This eBook describes the principles and concepts for planning and conducting research. Topics include critical thinking, scientific problem solving, experimental designs, methods, statistical analyses, and interpreting findings. Knowing how and when to apply the topics shows functional skills in complex reasoning. Increase your research methods knowledge and make evidence-based decisions.
Teaching research methods for 25 years provided the author with insights into effective ways to engage both enthusiastic and reluctant students in the games that scientists play. Many students are challenged to learn a new language dedicated to communicating and interacting on research method topics with both rudimentary and expert scientists. Consistent with Pink’s motivational research book (Drive, 2009), students excel when they have a purpose, master the knowledge base, and are given autonomy to use the information. This eBook describes the principles, concepts, and procedures for planning and conducting research. The easy to read writing style covers a broad knowledge base and integrates many of the concepts with real world empirical examples. Acquiring the functional skills necessary to become an independent, critically thinking scientist is a worthy purpose. Extensive discussions include science, variability, experimental design, statistics, and relevant rules for proceeding from sitting on the bench to being a player in science. Research methods mastery comes from intense learning of the specific information and extensive practice situations to develop expertise. Indeed, reading, writing, and reciting the rules involved in scientific problem solving, designing sound experiments, analyzing data appropriately, and examining internally valid and invalid conclusions contributes to mastery. Once students are able to apply the knowledge, write coherent reviews evaluating the literature, determine causal relationships leading to evidence-based decision-making, then autonomy is apparent. Reading and studying this research methods eBook will help you become a productive member and consumer of science.
Increasing your knowledge on the rules for planning and conducting experiments is important for all types of academic majors. Students from applied physiology and kinesiology, exercise science, exercise physiology, motor behavior, sport psychology, sport management, physical therapy, and occupational therapy readily acquired and used this knowledge. This eBook focuses on causes and effects as the most important for advancing science, whereas threats to internal validity are potential confounds. Minimizing threats to internal validity should be a primary goal in selecting an appropriate experimental design as well as considering appropriate statistical analyses. Thus, engage in research methods, develop functional skills, and become fulfilled.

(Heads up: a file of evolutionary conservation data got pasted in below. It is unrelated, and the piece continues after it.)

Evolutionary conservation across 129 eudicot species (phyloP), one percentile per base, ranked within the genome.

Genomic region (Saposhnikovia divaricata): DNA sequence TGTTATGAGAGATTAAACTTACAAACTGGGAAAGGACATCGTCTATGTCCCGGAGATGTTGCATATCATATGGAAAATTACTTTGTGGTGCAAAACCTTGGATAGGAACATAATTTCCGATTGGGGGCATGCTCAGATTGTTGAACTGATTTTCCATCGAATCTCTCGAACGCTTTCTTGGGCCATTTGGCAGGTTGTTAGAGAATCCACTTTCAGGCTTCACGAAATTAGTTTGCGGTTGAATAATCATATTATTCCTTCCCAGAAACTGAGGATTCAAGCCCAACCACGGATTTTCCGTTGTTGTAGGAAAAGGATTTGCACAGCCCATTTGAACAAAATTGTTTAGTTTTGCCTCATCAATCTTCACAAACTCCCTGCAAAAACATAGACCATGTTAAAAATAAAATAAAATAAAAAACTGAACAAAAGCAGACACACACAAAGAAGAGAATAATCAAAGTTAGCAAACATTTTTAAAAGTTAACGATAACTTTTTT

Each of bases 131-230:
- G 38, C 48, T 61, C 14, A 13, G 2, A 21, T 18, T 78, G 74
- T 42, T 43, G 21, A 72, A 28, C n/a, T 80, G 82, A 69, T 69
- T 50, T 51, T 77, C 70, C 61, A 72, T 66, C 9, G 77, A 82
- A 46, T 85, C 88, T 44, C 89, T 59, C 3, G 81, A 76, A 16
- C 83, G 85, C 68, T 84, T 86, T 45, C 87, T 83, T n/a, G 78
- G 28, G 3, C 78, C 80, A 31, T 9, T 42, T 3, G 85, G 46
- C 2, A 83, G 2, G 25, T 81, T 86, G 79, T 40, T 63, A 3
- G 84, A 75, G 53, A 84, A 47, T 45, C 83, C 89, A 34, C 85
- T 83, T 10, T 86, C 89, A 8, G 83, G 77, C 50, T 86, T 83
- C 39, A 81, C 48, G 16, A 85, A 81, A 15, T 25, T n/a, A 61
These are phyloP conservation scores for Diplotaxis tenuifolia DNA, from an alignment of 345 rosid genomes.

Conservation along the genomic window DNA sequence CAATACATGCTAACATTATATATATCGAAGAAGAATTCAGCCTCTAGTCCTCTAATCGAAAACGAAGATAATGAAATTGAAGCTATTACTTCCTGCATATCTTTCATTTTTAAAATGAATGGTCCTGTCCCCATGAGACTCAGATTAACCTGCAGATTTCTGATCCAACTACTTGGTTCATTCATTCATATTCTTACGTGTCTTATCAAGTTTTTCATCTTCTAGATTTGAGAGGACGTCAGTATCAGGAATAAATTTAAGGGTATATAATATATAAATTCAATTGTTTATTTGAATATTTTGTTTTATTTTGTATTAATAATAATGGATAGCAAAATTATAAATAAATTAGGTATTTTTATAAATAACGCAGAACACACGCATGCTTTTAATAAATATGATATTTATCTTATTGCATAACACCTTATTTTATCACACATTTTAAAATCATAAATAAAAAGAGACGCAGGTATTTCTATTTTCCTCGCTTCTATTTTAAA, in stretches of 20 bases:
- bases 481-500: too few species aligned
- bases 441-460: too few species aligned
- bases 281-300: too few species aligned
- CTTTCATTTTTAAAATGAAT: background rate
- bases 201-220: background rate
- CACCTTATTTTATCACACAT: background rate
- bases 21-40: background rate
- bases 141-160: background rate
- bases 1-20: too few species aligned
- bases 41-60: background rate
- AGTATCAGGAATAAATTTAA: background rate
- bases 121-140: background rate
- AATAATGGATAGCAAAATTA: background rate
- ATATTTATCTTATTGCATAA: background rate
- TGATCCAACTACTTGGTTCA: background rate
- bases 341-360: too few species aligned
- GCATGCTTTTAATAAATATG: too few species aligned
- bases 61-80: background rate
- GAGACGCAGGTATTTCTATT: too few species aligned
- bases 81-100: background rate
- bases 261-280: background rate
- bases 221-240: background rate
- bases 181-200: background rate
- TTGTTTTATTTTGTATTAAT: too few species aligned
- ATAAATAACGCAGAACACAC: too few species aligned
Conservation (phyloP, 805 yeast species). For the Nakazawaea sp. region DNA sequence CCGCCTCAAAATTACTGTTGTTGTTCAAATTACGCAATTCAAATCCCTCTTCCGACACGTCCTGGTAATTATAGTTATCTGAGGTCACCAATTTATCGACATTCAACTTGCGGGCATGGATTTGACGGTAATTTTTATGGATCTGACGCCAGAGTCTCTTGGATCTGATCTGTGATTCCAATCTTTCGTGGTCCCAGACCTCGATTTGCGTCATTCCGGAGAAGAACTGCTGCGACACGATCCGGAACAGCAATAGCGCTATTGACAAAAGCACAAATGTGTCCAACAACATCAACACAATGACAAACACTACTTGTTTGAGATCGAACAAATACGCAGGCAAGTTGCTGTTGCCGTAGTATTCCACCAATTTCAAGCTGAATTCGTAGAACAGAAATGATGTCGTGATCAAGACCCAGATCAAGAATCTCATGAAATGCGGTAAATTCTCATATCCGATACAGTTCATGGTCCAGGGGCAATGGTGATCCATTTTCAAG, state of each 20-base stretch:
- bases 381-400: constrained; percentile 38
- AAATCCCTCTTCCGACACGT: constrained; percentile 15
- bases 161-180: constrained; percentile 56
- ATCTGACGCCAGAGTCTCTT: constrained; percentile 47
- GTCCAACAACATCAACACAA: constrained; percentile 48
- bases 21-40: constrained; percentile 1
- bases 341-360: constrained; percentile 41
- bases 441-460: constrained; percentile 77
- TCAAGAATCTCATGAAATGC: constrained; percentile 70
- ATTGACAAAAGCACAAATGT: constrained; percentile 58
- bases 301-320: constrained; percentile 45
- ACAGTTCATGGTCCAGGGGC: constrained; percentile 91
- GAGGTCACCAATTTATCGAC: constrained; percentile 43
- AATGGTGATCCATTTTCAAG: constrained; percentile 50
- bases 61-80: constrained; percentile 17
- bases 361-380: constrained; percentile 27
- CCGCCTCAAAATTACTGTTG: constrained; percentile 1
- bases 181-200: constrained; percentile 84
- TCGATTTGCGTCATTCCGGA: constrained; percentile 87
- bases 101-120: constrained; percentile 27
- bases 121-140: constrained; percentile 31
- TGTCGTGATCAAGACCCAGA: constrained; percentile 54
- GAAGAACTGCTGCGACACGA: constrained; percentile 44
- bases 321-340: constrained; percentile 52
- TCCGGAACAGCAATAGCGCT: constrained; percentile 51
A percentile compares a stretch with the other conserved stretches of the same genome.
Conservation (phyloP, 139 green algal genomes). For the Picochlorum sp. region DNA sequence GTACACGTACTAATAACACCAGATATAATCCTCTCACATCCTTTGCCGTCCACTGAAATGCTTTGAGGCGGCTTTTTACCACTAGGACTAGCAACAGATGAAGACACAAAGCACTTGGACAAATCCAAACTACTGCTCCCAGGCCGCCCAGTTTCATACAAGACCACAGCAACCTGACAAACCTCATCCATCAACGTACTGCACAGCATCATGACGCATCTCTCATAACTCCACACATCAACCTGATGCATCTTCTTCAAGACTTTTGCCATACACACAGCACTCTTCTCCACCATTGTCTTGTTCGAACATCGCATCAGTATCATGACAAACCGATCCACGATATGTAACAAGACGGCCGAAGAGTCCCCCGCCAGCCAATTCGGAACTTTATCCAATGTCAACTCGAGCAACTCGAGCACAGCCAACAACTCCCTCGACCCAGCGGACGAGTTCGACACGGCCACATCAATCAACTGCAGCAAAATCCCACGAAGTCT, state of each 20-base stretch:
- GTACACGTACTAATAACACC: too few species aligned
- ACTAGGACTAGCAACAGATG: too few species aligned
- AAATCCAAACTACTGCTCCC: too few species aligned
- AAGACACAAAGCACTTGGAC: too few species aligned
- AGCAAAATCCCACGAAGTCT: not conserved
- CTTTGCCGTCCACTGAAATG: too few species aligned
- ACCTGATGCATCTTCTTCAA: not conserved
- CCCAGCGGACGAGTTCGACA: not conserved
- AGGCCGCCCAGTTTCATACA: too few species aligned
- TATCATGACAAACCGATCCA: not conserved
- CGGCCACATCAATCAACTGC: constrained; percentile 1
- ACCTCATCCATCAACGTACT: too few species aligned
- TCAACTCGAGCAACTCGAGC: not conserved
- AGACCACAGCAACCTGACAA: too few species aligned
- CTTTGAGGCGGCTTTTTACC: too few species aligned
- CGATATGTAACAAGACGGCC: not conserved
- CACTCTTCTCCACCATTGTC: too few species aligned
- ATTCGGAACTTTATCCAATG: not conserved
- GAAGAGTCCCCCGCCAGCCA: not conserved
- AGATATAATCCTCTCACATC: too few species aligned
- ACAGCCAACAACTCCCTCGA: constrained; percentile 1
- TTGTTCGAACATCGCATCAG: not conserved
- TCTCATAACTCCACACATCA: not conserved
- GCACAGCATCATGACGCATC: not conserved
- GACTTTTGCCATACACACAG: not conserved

About James H Cauraugh
James Cauraugh, Ph.D., is a Professor and Associate Dean for Research in the College of Health and Human Performance at the University of Florida. His teaching in the department of Applied Physiology and Kinesiology has included both undergraduate and graduate courses in research methods, statistics, and motor learning/control as well as mentoring students toward their degrees. An active researcher throughout his career, his focused line of research investigates an important health care and society issue: post stroke motor control in individuals with chronic hemiparesis in their impaired arm. His research explored theoretically sound motor learning and control variables that influence stroke motor recovery progress and has produced an h-index of 23 and a g-index of 48. Four grants from the American Heart Association and one from the National Institutes of Health have funded his work. He has served as a grant reviewer for: (a) NIH Study Section; Musculoskeletal Rehabilitation Sciences, (b) American Heart Association, (c) United Kingdom Stroke Association, and (d) Natural Sciences and Engineering Research Council of Canada. Dr. Cauraugh serves on three journal editorial boards, is an ad hoc reviewer for 12 other journals, and is a member of the National Academy of Kinesiology.